I have ranty feelings about that.
Sometimes, to have images both striking and calming, I watch the video feed from the International Space Station looking at Earth as the ISS orbits. Flat Earthers have to believe that this is either faked or, somehow, distorted. Wide-angle lenses to "cause" curvature to the Earth, I'm guessing, never mind that those would distort any equipment or, say, astronauts on EVAs that went in front of those cameras.
Meanwhile, there's an image that shows up all over the Web, supposedly a quote from the Flat Earth Society, saying that the society has members "all around the globe." I saw that again this morning — I see it a lot — and imagined a Flat Earther huffing about people who laugh at that and going "Duh, we mean that metaphorically. It's an idiom." Idiots can use idioms.
It's simple: the world would not work if it were flat. Anything orbiting the disc-Earth would fly off and away. Gravity at different parts of the world would be wildly variable, as the Earth would be far, far thinner than the 7,917.5 miles from the surface to the center. (Wait: would gravity on a flat disc-Earth pull at an angle? Instead of straight down towards the core? I NEVER THOUGHT OF IT THAT WAY...)
I've heard some details of some flat-Earth theories. "The atmosphere stays and doesn't fly away from Earth because there's a giant wall the governments don't talk about! It encircles the world in the deep reaches of Antartica! And it's guarded!" Guarded. By guards. Guards guarding a wall that would have to be tens of thousands of miles long.
Flat-Eartherism (I don't know if that's the accepted term, and I don't care) is, incredibly, even more nonsensical than most conspiracy theories. Lots of conspiracy theories try at least to impose a storytelling logic on reality; Flat Eartherism can't even do that. And as almost all conspiracy theories do, it collapses when you think of how many, many people would need to keep a secret, well, secret. Every astronomer, passenger jet pilot, astronaut, operator of a geosynchronous satellite, operator of that satellite literally one million miles away from Earth with a camera pointed at Earth's sunlit side, ISS Mission Control employee, that guy who parachuted from over 127,000 feet, and more would have to be lying to us. At least.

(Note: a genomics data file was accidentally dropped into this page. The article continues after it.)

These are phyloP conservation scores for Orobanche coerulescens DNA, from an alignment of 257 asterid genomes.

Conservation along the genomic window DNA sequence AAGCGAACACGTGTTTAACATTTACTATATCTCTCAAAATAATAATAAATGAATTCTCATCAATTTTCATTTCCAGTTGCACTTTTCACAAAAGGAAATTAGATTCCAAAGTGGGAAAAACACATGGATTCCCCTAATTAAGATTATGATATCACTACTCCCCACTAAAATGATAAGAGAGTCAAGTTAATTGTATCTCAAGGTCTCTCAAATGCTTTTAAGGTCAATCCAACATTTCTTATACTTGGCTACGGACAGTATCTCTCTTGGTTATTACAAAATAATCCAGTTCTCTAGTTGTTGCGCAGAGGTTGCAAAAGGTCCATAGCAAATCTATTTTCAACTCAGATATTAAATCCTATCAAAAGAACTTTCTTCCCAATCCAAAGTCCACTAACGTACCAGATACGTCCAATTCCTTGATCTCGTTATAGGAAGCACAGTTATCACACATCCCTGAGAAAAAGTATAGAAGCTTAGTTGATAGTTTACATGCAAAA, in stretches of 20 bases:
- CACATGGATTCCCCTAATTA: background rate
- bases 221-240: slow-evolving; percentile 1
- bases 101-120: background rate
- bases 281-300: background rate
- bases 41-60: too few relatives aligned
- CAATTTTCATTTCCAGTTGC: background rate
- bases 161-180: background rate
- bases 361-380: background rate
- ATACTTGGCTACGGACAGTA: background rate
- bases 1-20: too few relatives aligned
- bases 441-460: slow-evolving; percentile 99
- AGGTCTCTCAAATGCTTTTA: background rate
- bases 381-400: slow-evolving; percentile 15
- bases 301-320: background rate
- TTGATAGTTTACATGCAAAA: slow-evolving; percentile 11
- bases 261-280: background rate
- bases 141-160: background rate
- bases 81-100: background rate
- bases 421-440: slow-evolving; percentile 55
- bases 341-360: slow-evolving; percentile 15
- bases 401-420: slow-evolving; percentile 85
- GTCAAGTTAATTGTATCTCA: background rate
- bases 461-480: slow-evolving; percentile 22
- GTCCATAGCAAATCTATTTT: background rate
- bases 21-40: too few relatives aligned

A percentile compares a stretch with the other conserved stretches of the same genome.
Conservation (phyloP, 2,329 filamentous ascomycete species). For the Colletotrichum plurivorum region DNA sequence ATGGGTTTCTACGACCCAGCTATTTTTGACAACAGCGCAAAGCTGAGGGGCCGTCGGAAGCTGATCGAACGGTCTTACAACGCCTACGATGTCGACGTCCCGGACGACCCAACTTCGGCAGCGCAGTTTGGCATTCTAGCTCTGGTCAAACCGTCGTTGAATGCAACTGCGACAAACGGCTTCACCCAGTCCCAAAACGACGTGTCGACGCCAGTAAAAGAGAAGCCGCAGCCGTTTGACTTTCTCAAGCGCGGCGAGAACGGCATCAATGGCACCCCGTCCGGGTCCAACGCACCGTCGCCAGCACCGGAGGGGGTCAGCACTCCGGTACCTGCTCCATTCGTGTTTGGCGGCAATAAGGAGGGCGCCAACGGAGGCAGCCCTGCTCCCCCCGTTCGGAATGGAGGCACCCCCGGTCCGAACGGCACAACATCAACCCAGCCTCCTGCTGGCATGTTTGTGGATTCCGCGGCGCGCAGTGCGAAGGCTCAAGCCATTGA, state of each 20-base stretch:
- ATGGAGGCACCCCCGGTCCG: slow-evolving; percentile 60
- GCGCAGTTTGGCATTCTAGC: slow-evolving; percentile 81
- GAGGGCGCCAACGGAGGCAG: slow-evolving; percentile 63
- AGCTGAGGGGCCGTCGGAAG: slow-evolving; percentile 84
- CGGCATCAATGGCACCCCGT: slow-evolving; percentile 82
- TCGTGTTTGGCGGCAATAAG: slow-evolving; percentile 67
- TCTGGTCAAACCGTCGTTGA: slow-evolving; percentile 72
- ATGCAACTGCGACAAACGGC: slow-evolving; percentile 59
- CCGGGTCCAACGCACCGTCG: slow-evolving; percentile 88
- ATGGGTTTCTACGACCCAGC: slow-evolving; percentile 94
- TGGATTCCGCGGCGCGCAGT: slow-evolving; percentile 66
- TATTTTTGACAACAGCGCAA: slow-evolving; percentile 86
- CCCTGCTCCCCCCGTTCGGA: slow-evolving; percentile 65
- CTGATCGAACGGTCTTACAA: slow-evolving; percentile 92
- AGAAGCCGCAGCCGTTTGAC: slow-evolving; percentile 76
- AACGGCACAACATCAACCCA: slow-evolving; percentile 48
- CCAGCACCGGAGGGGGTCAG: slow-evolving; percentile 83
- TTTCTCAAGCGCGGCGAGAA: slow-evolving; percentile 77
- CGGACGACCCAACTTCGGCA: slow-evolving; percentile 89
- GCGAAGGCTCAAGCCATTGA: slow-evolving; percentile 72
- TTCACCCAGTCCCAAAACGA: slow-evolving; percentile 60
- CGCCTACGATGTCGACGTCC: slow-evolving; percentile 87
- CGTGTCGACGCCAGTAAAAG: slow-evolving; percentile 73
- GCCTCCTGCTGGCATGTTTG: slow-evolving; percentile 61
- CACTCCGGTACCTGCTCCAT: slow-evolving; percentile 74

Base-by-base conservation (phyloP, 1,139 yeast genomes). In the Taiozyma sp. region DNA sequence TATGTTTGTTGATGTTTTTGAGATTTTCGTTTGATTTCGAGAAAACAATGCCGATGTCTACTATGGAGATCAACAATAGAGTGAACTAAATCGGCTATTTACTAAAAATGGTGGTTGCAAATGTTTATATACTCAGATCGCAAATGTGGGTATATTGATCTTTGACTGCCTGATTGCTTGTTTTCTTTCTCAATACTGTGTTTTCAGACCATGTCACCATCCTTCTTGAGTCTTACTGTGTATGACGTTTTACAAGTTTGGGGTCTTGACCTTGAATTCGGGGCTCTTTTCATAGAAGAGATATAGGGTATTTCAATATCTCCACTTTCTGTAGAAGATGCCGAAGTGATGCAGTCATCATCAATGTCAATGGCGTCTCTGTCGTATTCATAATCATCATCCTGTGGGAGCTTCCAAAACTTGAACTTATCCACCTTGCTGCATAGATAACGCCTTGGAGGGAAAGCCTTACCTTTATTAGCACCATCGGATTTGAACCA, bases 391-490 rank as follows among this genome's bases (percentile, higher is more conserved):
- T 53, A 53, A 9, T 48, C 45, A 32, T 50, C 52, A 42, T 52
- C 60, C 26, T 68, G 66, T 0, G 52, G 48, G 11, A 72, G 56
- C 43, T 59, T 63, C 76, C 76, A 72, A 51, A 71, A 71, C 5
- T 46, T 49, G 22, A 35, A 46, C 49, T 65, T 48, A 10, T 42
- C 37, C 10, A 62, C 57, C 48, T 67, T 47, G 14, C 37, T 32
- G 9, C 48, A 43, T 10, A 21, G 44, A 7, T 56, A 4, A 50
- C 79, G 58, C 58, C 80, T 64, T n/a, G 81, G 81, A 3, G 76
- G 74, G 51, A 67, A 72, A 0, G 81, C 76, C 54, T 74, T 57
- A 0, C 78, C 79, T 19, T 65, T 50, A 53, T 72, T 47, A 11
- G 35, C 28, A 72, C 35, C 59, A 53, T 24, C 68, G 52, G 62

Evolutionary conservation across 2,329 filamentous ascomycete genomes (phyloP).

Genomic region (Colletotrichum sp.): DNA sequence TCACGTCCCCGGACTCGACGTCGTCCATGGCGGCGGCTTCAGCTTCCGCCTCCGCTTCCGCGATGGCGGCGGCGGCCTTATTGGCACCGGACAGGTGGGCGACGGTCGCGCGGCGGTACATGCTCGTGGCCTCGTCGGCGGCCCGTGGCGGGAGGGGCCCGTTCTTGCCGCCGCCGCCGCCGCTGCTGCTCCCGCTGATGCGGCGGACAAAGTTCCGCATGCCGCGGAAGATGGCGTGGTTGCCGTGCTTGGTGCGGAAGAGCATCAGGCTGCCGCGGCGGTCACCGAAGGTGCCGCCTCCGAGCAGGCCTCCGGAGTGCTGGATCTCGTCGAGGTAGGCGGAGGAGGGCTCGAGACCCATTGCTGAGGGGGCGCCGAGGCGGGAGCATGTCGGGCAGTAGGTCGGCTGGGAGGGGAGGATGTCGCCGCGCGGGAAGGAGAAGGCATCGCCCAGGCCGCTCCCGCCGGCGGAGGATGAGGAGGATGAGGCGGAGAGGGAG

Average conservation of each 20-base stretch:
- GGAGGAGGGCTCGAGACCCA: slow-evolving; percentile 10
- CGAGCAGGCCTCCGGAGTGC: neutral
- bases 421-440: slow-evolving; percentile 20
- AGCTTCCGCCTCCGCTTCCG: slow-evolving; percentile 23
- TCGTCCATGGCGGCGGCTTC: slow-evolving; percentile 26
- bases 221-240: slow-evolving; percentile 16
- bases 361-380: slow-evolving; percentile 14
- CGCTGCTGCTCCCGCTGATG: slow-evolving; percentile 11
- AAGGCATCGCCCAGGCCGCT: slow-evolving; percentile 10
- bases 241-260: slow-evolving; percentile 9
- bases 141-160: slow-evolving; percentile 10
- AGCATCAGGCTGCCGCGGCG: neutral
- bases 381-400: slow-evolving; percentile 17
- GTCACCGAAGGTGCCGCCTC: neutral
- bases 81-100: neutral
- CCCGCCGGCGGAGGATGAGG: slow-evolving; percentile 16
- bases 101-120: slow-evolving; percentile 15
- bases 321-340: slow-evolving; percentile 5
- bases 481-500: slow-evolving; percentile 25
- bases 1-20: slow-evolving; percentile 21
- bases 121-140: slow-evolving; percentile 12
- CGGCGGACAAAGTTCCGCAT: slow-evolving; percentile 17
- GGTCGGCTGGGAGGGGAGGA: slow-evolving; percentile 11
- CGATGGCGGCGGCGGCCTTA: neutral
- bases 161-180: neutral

(I can have fun with conspiracy theories. I do believe the one that says the layout of the hotel in the Stanley Kubrick version of The Shining was designed to be impossible, to mess with audience's perceptions. But that's, for me, a rare exception. And note that it's about A FILM, NOT REAL LIFE.)
Let's approach this another way. A lot of people my age and older were taught that Christopher Columbus sailed west partly to prove the Earth was round, but no, that was already accepted. Had been for centuries. Over 200 years before Christ was born, a Greek scientist in Egypt calculated the circumference of the Earth and was 10% off — a huge discrepancy by our standards, but incredibly good for that era. A scientist from India, working in the Sixth Century A.D., calculated it and was only 1% off. Christopher Columbus, amazingly and kind of maddeningly, used estimates and assumptions that led him to underestimate the Earth's circumference by 25%. That's why he thought his trip was doable. Had the Americas NOT been there, and had there been nothing but ocean and mmmmmaybe isolated islands from Europe to Japan, Columbus and his crew would have run out of supplies and starved and died.
But speaking of Columbus, I remember a comment writer Ken Jennings once made: "There might be more flat earth believers on Facebook today than there ever were in Renaissance Europe." With the increase in both the human population and the ability to share information, whether correct or wrong, this could very well be true. And it makes my head hurt.
It may be pointless to argue with Flat Earthers. They're not likely to listen. So many debaters don't truly want to argue, but to exhaust the people who disagree with them, by what-abouting and sealioning and dismissing. And meanwhile, a man who believes in the Flat Earth theory succeeded in launching himself in a rocket earlier this year and getting less than half a mile off the ground. Less than half a mile. 1,875 feet. That's not even as high as the Burj Khalifa in Dubai is tall. Um, at least the guy didn't kill himself in that rocket, but HE ALSO DIDN'T PROVE ANYTHING.
Yes, I sometimes think how otherwise intelligent people say, and believe, "I see a flat Earth so it's all a flat Earth."